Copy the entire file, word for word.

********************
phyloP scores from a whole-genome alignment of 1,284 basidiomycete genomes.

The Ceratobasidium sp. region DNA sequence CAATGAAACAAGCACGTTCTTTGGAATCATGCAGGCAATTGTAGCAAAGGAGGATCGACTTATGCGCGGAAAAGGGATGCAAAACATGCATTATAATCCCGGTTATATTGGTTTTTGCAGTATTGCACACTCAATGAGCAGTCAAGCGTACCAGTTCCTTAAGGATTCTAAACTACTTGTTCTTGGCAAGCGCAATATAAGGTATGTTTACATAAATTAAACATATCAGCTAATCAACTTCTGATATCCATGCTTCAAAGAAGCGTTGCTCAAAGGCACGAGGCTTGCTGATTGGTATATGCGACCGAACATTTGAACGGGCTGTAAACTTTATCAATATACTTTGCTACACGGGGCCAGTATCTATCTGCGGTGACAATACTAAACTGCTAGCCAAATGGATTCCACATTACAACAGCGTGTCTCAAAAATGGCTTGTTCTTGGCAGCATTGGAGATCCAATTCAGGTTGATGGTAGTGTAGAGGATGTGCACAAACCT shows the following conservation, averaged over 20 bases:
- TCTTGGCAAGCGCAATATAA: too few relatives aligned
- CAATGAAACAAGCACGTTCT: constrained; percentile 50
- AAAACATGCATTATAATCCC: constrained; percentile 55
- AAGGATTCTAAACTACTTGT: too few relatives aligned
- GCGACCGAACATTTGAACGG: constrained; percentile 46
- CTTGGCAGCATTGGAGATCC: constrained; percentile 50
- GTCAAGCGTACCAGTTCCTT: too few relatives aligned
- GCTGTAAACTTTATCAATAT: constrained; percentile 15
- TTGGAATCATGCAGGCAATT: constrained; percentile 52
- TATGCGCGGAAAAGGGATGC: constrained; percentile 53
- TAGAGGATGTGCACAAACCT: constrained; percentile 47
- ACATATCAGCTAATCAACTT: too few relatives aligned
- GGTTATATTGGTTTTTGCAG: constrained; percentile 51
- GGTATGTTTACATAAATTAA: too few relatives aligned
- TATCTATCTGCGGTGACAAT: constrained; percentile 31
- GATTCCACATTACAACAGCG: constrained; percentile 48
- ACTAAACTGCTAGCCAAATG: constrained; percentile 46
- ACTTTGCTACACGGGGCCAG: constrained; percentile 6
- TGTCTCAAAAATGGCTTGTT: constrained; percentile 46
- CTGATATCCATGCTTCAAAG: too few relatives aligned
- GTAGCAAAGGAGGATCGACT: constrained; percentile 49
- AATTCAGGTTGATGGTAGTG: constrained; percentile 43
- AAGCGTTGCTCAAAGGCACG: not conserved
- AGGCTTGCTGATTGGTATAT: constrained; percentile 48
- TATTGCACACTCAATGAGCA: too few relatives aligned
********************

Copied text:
phyloP scores from a whole-genome alignment of 1,284 basidiomycete genomes.

The Ceratobasidium sp. region DNA sequence CAATGAAACAAGCACGTTCTTTGGAATCATGCAGGCAATTGTAGCAAAGGAGGATCGACTTATGCGCGGAAAAGGGATGCAAAACATGCATTATAATCCCGGTTATATTGGTTTTTGCAGTATTGCACACTCAATGAGCAGTCAAGCGTACCAGTTCCTTAAGGATTCTAAACTACTTGTTCTTGGCAAGCGCAATATAAGGTATGTTTACATAAATTAAACATATCAGCTAATCAACTTCTGATATCCATGCTTCAAAGAAGCGTTGCTCAAAGGCACGAGGCTTGCTGATTGGTATATGCGACCGAACATTTGAACGGGCTGTAAACTTTATCAATATACTTTGCTACACGGGGCCAGTATCTATCTGCGGTGACAATACTAAACTGCTAGCCAAATGGATTCCACATTACAACAGCGTGTCTCAAAAATGGCTTGTTCTTGGCAGCATTGGAGATCCAATTCAGGTTGATGGTAGTGTAGAGGATGTGCACAAACCT shows the following conservation, averaged over 20 bases:
- TCTTGGCAAGCGCAATATAA: too few relatives aligned
- CAATGAAACAAGCACGTTCT: constrained; percentile 50
- AAAACATGCATTATAATCCC: constrained; percentile 55
- AAGGATTCTAAACTACTTGT: too few relatives aligned
- GCGACCGAACATTTGAACGG: constrained; percentile 46
- CTTGGCAGCATTGGAGATCC: constrained; percentile 50
- GTCAAGCGTACCAGTTCCTT: too few relatives aligned
- GCTGTAAACTTTATCAATAT: constrained; percentile 15
- TTGGAATCATGCAGGCAATT: constrained; percentile 52
- TATGCGCGGAAAAGGGATGC: constrained; percentile 53
- TAGAGGATGTGCACAAACCT: constrained; percentile 47
- ACATATCAGCTAATCAACTT: too few relatives aligned
- GGTTATATTGGTTTTTGCAG: constrained; percentile 51
- GGTATGTTTACATAAATTAA: too few relatives aligned
- TATCTATCTGCGGTGACAAT: constrained; percentile 31
- GATTCCACATTACAACAGCG: constrained; percentile 48
- ACTAAACTGCTAGCCAAATG: constrained; percentile 46
- ACTTTGCTACACGGGGCCAG: constrained; percentile 6
- TGTCTCAAAAATGGCTTGTT: constrained; percentile 46
- CTGATATCCATGCTTCAAAG: too few relatives aligned
- GTAGCAAAGGAGGATCGACT: constrained; percentile 49
- AATTCAGGTTGATGGTAGTG: constrained; percentile 43
- AAGCGTTGCTCAAAGGCACG: not conserved
- AGGCTTGCTGATTGGTATAT: constrained; percentile 48
- TATTGCACACTCAATGAGCA: too few relatives aligned